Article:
SNPs occur about every 700 base pairs in Bos taurus and every 300 base pairs in Bos indicus cattle (The Bovine HapMap Consortium, 2009), which means there is more genetic variation in Bos indicus cattle. Thus, there are around 4 million SNPs in the Bos taurus genome. If time and money were not limiting, one could sequence the genome of every animal and thus know their exact genetic makeup. This would be less useful for selecting animals for breeding purposes than one might surmise, mostly because we simply do not know what most genes do, nor do we know most of the genes that affect a given trait such as milk production, growth rate, feed efficiency, disease resistance, etc., or how alleles of genes differ in their effects on phenotypes. The relationship between alleles and phenotype, however, can be determined in a number of indirect ways, and animal breeders have exploited such relationships for centuries. For example, large animals tend to have large offspring and thus usually have the alleles for large size.
These approaches have become quite sophisticated with EPDs (expected progeny differences) in beef cattle and PTAs (predicted transmitting abilities) of dairy cattle. With rare exceptions, these very effective tools for animal breeding do not use any DNA sequence information, only pedigrees and phenotypes. Applying these techniques does, however, alter the allelic structure of populations. Obvious examples are the different breeds of cattle and changes within breeds such as size changes in beef breeds and increased milk production in dairy breeds. It turns out that genomic selection using SNPs is just another method of matching unknown alleles with phenotypes, but now DNA sequence information is used in the process.
Even though the vast majority are unknown, hundreds of specific genes and their alleles that affect phenotypes are known. Most of these known genes are in two categories: all or none dominance effects and additive gene action effects. Familiar examples of the former are coat color, polled/horned, and certain genetic abnormalities such as mulefoot, bovine leukocyte adhesion deficiency (BLAD), and curly calf syndrome (arthrogryposis multiplex). These dominant effect genes have the same phenotype if the dominant allele is inherited from both parents or only one parent. For example, one or two copies of the polled allele give polled offspring, and one copy of black and one copy of the recessive red allele or two copies of black give black offspring; two copies of the recessive red allele result in red offspring. With genetic diseases, one similarly needs two copies (one from each parent) of the defective (recessive) allele to get the disease. Note that the exact DNA sequence is known for most of these genes/alleles, and that information is the basis of the available genetic tests.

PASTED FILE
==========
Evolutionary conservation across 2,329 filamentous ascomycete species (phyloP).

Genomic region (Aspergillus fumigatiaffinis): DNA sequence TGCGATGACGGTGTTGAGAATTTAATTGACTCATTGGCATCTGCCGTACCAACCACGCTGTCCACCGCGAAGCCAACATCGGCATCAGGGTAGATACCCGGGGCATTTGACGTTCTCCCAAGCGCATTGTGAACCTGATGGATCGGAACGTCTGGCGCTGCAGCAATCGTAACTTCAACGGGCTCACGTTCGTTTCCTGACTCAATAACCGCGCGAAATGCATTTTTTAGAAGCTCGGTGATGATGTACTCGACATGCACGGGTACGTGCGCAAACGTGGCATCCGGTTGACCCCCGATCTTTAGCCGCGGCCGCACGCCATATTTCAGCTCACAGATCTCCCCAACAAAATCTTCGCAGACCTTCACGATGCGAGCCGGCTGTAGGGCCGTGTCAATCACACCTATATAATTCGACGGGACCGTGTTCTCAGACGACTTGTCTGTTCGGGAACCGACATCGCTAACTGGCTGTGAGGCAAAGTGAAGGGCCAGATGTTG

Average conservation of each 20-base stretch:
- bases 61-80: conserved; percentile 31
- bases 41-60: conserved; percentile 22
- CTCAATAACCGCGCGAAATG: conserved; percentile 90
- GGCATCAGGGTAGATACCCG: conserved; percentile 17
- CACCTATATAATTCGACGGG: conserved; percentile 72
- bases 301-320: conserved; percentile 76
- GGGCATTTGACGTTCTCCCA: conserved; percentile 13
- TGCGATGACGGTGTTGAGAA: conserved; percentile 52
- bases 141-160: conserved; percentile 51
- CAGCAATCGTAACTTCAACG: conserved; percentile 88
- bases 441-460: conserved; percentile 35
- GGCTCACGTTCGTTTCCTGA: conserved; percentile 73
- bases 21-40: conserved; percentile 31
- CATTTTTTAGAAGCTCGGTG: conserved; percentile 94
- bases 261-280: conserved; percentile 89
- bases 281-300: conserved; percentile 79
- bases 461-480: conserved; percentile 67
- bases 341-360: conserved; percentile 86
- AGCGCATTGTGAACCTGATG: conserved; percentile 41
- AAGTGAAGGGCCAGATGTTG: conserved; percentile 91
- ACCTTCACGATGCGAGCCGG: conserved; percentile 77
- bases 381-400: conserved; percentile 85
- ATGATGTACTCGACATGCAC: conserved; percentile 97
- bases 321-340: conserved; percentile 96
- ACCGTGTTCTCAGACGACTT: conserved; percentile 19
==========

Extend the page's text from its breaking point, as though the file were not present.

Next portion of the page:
The second category for which alleles are known and can be selected for directly is illustrated by meat tenderness genes such as calpain. In this case, one copy of the desirable allele (heterozygous) is intermediate in tenderness to two copies (homozygous). One submits blood or other body tissues to companies that analyze the DNA and report on the alleles for tenderness. In addition to those that are known and selected for, there are hundreds of genes that affect meat tenderness. Although presence of the tenderness alleles just described does not ensure tender meat, it increases the chances that meat will be tender. Clearly, environment greatly affects meat tenderness; for example, how animals are fed, and how the meat is aged and cooked. However, some genetically inferior meat will not be tender even if the environment is optimal. These same principles apply to most economically important traits, such as protein composition of milk.
As just mentioned, many genes/alleles affect most production traits, but exactly which genes/alleles are responsible is largely unknown. However, there are animals in the population with different phenotypes, such as producing milk with high or low percent butterfat. DNA from such cows can be evaluated to determine how it differs. There are a variety of ways of doing this. In most cases, the DNA differences found that correlate to the different phenotypes are not the different alleles themselves (see Fig. 1). These are called markers, and for that animal and its close relatives, for breeding purposes, knowing the marker is just as useful as knowing the allele; if the correct marker is selected for, the desirable allele (e.g., top versus bottom in Fig. 1) is also selected. SNPs are examples of such markers, and in sufficient, appropriately spaced numbers, can serve as markers for essentially all alleles of all genes in an animal.